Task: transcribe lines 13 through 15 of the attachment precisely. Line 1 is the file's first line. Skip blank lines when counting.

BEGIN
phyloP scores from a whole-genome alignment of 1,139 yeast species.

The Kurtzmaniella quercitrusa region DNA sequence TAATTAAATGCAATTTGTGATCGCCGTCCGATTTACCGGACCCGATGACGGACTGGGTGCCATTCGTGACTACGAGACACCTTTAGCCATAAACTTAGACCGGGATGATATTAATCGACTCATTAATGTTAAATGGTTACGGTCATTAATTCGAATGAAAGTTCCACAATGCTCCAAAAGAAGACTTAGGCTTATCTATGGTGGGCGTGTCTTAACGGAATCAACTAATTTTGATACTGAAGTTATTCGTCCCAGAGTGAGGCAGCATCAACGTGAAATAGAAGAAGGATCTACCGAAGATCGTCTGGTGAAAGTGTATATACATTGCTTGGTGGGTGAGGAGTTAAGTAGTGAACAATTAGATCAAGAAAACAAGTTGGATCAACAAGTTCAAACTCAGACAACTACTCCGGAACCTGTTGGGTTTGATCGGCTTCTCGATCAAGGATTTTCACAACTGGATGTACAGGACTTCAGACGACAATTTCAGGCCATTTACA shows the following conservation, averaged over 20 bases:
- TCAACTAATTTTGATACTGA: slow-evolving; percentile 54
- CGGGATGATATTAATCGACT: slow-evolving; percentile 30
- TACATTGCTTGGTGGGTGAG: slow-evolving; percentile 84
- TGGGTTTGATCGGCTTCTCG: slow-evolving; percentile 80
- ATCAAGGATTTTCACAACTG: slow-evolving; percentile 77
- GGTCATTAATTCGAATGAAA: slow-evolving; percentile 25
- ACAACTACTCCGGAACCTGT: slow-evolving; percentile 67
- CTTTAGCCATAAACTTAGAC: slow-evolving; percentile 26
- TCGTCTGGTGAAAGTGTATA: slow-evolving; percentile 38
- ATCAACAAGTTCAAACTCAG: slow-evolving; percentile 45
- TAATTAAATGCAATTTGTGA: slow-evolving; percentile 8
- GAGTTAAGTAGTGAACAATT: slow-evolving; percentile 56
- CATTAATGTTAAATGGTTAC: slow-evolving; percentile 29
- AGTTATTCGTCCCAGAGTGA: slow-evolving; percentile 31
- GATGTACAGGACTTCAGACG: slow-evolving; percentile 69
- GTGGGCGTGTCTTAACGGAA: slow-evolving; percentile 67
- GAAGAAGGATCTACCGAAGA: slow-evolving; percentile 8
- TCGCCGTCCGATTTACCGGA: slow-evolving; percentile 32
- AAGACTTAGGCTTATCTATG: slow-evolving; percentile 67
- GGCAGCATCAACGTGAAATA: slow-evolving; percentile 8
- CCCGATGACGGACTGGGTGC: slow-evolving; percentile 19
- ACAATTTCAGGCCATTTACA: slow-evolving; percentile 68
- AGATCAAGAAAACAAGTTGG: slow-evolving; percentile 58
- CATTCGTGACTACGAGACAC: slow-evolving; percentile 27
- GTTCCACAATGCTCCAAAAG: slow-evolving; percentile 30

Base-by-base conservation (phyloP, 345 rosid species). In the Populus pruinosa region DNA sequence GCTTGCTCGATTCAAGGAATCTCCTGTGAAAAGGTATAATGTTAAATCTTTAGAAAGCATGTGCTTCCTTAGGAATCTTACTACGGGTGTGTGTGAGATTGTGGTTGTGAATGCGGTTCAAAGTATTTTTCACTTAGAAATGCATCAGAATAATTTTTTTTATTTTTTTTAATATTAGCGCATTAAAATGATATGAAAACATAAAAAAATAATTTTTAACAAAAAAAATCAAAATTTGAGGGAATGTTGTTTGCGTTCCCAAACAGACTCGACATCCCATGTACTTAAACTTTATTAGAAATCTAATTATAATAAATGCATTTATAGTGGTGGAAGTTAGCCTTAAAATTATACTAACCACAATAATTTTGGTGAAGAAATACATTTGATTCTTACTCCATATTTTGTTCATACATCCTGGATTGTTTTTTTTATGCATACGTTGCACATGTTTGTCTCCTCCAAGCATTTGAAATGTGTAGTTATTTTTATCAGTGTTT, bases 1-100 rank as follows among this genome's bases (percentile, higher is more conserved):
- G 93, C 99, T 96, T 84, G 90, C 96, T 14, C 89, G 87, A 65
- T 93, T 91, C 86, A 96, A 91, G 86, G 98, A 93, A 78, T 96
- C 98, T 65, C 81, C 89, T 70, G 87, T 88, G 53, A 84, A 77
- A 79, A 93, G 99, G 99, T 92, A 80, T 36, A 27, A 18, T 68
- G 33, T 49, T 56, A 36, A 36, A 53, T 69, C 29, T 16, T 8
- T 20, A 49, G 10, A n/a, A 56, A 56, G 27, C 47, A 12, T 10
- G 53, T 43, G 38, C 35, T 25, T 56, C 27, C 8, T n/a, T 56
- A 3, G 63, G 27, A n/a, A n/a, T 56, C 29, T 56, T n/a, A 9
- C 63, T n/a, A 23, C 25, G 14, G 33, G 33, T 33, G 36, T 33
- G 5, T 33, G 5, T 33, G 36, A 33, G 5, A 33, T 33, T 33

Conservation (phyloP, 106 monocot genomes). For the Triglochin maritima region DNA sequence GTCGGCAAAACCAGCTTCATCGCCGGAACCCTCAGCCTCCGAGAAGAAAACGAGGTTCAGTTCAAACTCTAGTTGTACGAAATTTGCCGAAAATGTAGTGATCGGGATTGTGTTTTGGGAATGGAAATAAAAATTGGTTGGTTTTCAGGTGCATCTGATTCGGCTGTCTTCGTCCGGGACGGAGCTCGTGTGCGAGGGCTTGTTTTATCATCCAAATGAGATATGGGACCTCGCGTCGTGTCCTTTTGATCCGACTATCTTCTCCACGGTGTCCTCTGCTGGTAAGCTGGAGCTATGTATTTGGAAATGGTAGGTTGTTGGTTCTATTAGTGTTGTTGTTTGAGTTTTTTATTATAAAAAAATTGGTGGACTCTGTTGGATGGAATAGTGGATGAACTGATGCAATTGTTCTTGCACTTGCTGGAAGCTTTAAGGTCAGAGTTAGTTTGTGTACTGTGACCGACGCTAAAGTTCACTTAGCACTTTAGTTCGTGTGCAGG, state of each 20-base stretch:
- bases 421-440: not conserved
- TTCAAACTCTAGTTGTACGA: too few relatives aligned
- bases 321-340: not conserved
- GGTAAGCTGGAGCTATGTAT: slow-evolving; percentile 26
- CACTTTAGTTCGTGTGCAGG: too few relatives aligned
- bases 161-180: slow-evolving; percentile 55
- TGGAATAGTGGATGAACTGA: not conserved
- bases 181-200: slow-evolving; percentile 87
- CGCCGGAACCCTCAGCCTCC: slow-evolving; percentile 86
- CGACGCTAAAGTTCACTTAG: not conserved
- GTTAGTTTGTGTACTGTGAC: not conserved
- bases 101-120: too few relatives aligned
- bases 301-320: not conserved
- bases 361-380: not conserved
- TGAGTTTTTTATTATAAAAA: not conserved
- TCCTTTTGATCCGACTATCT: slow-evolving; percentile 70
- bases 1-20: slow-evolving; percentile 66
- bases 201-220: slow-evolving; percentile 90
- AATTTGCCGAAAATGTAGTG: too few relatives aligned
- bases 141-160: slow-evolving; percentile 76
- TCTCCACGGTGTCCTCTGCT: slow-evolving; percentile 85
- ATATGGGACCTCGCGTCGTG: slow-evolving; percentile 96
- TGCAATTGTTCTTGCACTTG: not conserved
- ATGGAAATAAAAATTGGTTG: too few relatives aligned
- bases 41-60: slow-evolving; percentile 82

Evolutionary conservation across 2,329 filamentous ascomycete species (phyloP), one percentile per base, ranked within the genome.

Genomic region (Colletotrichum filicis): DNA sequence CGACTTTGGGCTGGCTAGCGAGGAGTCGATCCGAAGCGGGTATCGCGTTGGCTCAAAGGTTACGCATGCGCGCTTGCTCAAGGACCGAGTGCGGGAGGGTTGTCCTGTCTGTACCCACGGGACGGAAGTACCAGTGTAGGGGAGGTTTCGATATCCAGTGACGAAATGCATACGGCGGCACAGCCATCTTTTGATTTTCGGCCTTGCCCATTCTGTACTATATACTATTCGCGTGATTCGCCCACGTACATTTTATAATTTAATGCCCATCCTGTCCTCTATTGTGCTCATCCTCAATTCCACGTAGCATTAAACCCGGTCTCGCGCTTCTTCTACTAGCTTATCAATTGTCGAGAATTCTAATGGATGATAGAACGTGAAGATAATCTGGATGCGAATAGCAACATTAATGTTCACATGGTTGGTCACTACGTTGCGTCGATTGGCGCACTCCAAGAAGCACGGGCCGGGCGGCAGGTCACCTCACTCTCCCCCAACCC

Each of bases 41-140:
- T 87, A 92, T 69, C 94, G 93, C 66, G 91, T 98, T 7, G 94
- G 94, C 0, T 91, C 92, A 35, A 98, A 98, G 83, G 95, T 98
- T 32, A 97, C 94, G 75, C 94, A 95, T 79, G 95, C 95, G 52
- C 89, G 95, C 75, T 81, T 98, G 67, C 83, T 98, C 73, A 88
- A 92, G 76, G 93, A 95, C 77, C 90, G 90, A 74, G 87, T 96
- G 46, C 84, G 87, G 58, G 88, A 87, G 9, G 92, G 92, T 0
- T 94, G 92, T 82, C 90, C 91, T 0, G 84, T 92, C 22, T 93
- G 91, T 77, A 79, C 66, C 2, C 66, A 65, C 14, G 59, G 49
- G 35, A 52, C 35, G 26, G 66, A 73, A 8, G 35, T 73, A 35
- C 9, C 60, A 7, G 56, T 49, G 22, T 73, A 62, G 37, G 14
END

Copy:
- TAATTAAATGCAATTTGTGA: slow-evolving; percentile 8
- GAGTTAAGTAGTGAACAATT: slow-evolving; percentile 56
- CATTAATGTTAAATGGTTAC: slow-evolving; percentile 29